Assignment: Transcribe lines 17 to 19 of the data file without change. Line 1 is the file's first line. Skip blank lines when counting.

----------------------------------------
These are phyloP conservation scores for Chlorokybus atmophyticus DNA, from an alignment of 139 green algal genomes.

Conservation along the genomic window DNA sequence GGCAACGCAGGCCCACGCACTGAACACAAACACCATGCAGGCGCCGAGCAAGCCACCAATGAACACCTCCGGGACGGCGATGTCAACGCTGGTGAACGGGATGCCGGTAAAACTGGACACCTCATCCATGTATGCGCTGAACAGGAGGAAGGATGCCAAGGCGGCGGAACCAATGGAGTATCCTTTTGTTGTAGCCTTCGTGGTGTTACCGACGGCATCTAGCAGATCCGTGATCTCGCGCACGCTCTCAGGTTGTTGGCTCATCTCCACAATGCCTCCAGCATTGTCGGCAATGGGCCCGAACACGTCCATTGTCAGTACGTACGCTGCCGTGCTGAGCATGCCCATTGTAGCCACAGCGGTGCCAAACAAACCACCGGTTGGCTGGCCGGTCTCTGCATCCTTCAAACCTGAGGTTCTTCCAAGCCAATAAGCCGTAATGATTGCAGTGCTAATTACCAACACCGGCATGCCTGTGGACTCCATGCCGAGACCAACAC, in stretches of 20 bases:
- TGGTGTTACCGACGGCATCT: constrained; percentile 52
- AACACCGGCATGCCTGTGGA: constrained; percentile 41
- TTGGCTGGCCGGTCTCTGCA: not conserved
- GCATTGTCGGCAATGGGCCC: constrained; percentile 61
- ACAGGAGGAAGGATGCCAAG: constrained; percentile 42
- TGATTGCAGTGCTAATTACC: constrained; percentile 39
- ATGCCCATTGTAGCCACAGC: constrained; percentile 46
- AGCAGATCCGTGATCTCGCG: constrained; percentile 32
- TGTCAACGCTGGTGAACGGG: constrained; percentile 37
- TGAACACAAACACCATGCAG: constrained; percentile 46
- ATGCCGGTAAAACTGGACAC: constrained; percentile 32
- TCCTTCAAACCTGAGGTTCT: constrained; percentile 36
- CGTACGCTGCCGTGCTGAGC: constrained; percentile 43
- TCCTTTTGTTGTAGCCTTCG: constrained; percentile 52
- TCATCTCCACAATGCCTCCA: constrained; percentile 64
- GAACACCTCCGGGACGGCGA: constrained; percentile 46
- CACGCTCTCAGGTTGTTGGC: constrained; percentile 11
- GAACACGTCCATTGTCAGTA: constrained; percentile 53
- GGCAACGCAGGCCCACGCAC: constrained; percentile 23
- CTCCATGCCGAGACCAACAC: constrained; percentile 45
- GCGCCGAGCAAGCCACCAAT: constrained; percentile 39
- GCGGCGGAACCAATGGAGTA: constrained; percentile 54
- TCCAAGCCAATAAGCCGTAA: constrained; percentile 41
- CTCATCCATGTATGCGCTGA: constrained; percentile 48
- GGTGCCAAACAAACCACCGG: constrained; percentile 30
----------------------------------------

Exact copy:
- TCATCTCCACAATGCCTCCA: constrained; percentile 64
- GAACACCTCCGGGACGGCGA: constrained; percentile 46
- CACGCTCTCAGGTTGTTGGC: constrained; percentile 11